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US proposes looser protections for the greater sage grouse, to boost drilling, mining

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The U.S. Interior Department on Thursday proposed easing Obama-era protections for a bird, the greater sage grouse, to boost oil drilling and mining across Western states, a win for energy companies but a setback for conservationists.

The proposal, announced by the department’s Bureau of Land Management, fits within the Trump administration’s broader plan to increase energy production on federal lands by rolling back environmental regulation.

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The BLM said the proposal would open up hundreds of thousands of acres of grouse habitat in states like Colorado and Utah to oil and gas leasing, allow for changes to grouse habitat boundary maps, and remove obstacles to new coal leasing.

Interior Department Deputy Secretary David Bernhardt, a Colorado native and a former energy lobbyist, said the proposals reflected the interests of Western States that host the chicken-sized prairie fowl, which is considered by conservationists to be a key indicator species for America’s dwindling sagebrush ecosystem.

“With today’s action we have leaned forward to address the various states’ issues, while appropriately ensuring that we will continue to be focused on meaningfully addressing the threats to the Greater Sage-Grouse,” he said.

Former President Barack Obama’s 2015 plan to protect the ground-dwelling bird imposed restrictions to development in their habitat, but in a concession to business groups fell short of placing them on the endangered species list – a move that would have imposed far more rigid rules.

But miners, oil drillers and ranchers in some Western states have said the plan unnecessarily hurt economic development.

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Interior Secretary Ryan Zinke last year had ordered a review of protections for the sage grouse to “ensure conservation efforts do not impede local economic opportunities” – one of numerous reviews of Obama-era environmental protections launched by President Donald Trump’s administration.

Bobby McEnaney, a spokesman for the Natural Resources Defense Council, called the move a “bald-faced giveaway to the oil and gas industry.”

“This rolls back a conservation plan that was carefully crafted by states, ranchers, conservationists and public officials to protect this iconic Western bird and the unique sagebrush landscape it inhabits,” he said.

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Sage grouse are now believed to number between 200,000 and 500,000 birds across 11 Western states and southern Alberta.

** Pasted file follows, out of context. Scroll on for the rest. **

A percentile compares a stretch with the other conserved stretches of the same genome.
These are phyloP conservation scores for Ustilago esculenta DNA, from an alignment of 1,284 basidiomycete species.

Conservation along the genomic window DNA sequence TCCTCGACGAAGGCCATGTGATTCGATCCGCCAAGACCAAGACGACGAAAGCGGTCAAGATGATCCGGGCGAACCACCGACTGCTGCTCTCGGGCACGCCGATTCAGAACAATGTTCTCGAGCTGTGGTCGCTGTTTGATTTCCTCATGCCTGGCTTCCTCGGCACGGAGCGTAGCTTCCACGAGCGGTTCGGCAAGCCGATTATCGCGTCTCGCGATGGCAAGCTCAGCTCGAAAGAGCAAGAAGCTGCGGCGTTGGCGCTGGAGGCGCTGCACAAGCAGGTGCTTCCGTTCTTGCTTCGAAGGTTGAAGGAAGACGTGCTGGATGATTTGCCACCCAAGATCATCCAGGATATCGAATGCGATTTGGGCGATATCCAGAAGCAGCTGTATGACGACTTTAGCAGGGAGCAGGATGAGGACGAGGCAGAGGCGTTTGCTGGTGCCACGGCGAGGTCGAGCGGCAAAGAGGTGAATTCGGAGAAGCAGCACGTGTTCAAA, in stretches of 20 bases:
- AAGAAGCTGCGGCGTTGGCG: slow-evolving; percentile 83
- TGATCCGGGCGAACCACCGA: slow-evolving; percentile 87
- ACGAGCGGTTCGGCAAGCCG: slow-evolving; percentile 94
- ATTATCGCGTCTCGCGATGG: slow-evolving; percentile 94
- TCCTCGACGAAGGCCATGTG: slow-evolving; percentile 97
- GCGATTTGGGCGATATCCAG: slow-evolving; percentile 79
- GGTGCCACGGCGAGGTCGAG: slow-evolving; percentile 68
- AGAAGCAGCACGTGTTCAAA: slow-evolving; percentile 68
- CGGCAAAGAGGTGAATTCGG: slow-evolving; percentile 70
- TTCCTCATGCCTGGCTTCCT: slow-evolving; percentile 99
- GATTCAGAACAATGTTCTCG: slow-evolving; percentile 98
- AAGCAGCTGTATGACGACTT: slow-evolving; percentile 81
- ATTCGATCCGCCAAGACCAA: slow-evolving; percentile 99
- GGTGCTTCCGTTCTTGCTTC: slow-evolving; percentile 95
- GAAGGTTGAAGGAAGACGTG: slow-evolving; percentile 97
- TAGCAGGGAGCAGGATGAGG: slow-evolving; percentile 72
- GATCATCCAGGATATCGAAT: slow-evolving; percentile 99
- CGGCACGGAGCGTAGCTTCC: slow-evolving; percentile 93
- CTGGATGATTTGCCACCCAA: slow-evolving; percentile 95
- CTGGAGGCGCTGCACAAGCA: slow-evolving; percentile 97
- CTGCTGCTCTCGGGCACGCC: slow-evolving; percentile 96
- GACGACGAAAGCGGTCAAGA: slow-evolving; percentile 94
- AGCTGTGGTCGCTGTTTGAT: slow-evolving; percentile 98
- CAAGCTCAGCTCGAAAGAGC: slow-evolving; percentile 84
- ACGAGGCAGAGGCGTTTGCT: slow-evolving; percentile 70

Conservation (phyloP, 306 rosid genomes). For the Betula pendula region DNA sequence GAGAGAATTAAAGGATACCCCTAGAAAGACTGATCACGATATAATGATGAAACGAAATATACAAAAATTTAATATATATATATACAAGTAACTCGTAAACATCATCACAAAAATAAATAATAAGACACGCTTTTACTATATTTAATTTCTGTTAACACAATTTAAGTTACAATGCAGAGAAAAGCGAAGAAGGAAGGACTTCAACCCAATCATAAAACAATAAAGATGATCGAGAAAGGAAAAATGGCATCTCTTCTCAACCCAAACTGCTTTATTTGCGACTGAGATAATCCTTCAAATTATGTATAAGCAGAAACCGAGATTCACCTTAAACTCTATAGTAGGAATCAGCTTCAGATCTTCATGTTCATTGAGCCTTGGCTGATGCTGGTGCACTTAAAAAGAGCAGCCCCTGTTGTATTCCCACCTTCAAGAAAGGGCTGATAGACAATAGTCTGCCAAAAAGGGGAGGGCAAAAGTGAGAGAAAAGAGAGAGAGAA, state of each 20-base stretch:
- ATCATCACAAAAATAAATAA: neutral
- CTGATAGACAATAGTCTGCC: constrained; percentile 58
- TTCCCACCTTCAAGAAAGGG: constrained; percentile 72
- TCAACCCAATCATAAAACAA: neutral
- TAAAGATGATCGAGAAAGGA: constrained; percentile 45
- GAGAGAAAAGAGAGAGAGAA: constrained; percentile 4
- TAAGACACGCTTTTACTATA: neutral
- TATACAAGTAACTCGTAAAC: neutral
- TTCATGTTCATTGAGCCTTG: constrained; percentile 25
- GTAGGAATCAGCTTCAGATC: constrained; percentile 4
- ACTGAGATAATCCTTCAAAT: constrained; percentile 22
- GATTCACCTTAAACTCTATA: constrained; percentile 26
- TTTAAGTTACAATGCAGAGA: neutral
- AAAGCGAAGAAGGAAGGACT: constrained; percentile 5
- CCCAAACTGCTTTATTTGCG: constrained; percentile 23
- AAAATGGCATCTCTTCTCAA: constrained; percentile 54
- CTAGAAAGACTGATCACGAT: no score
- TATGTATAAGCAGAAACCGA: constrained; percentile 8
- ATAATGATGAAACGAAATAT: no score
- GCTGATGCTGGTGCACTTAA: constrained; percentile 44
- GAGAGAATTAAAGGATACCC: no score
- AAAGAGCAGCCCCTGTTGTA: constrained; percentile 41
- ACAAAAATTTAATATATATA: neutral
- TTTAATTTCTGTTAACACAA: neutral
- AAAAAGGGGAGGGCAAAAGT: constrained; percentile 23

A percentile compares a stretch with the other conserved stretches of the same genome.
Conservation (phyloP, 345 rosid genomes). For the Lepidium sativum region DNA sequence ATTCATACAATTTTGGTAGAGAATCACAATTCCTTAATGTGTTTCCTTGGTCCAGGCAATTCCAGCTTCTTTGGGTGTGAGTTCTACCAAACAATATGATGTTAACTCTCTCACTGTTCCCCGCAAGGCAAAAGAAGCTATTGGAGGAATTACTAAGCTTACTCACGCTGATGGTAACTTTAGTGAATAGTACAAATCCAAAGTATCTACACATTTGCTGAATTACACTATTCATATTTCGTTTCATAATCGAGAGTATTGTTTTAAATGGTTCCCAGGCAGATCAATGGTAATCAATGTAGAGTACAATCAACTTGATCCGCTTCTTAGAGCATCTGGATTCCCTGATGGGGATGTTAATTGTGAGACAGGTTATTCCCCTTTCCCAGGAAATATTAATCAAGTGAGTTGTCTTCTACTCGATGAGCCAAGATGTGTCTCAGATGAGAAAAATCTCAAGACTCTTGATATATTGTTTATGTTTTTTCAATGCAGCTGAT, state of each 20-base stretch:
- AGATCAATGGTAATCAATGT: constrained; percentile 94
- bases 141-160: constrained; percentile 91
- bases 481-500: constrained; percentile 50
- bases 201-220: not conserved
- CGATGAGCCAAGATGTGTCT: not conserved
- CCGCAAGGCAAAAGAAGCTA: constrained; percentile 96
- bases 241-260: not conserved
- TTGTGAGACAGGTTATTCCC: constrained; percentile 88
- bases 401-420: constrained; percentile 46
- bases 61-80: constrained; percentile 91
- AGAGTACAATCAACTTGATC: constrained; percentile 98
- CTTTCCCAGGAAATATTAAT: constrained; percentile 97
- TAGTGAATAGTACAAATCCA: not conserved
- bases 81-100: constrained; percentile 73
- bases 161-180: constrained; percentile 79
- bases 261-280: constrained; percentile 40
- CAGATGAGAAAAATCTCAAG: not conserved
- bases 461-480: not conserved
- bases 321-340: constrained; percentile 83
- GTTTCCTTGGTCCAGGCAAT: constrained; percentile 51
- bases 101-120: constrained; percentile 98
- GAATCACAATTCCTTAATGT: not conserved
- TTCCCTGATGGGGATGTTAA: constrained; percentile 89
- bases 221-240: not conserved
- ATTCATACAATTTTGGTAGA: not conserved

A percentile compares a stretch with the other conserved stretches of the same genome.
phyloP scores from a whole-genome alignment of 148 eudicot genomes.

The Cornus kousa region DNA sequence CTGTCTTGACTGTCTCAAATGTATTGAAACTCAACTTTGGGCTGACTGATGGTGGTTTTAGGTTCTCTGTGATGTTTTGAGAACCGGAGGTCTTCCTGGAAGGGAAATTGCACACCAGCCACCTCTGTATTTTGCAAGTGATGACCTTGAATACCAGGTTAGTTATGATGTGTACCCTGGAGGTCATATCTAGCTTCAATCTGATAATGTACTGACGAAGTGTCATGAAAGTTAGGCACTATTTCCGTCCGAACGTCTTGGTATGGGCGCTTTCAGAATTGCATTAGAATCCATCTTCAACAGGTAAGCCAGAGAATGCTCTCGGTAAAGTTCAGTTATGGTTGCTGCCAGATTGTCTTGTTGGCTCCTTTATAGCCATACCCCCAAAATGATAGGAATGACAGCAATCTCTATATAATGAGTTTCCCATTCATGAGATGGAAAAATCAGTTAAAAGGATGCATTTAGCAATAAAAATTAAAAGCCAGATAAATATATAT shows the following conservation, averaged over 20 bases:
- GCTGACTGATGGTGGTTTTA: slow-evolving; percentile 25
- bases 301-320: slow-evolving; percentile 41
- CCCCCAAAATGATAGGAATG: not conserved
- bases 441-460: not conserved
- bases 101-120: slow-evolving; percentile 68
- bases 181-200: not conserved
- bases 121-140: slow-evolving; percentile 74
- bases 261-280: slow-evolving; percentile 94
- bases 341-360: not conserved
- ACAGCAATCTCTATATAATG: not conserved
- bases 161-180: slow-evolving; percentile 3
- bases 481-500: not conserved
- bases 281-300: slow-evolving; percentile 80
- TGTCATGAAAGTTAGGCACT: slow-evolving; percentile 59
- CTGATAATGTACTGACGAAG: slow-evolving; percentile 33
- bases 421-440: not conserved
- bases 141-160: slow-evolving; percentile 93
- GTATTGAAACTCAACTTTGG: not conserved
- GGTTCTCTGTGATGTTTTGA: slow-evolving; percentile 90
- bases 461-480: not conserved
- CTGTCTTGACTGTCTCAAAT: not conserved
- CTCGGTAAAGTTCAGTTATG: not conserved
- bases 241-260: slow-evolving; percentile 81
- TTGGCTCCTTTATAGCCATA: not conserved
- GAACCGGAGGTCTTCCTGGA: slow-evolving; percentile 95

Writing by Richard Valdmanis; Editing by Frances Kerry

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Louisiana Democrat re-elected governor — despite Trump’s rallies for the Republican candidate

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The Associated Press has called the Lousiana's governor's race for incumbent Democrat John Bel Edwards.

Edwards triumphed over Republican businessman Eddie Rispone, who called to concede.

The outcome is another major political loss for President Donald Trump, who had held multiple campaign rallies for Rispone.

During his most recent rally, Trump begged the crowd to give him a "big win" in the election.

Eddie Rispone has conceded the #lagov race to Gov. John Bel Edwards, giving the Democrat four more years in ruby red Louisiana despite Trump’s best efforts to flip the seat. Edwards camp says Rispone called minutes ago to concede. #lagov #lalege

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Press secretary says it is ‘dangerous for the country’ to question whether she is putting out honest info

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Press secretary Stephanie Grisham on Saturday argued it was "dangerous for the country" for anyone to challenge the veracity of her claims.

Grisham made her argument after President Donald Trump went to Walter Reed Hospital for an unannounced doctor's visit, resulting in a great deal of speculation.

Following the visit, Grisham claimed Trump was "healthy" and "without complaints" -- a claim many found unlikely as the president has spent a good deal of time as president airing his many grievances.

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Sondland used WhatsApp to communicate with Ukraine — and won’t turn over the messages: report

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Ambassador Gordon Sondland used WhatsApp to send encrypted messages to a top Ukranian official, The Washington Post reported Saturday.

The communication occurred with Andriy Yermak, a top aide to President Volodymr Zelensky, when Sondland was in Kyiv, the newspaper reported.

"Sondland was also texting back and forth on WhatsApp with Yermak throughout the trip, and had been communicating with other Ukrainian officials over the messaging app in the preceding and subsequent months, according to people familiar with his interactions," The Post reported.

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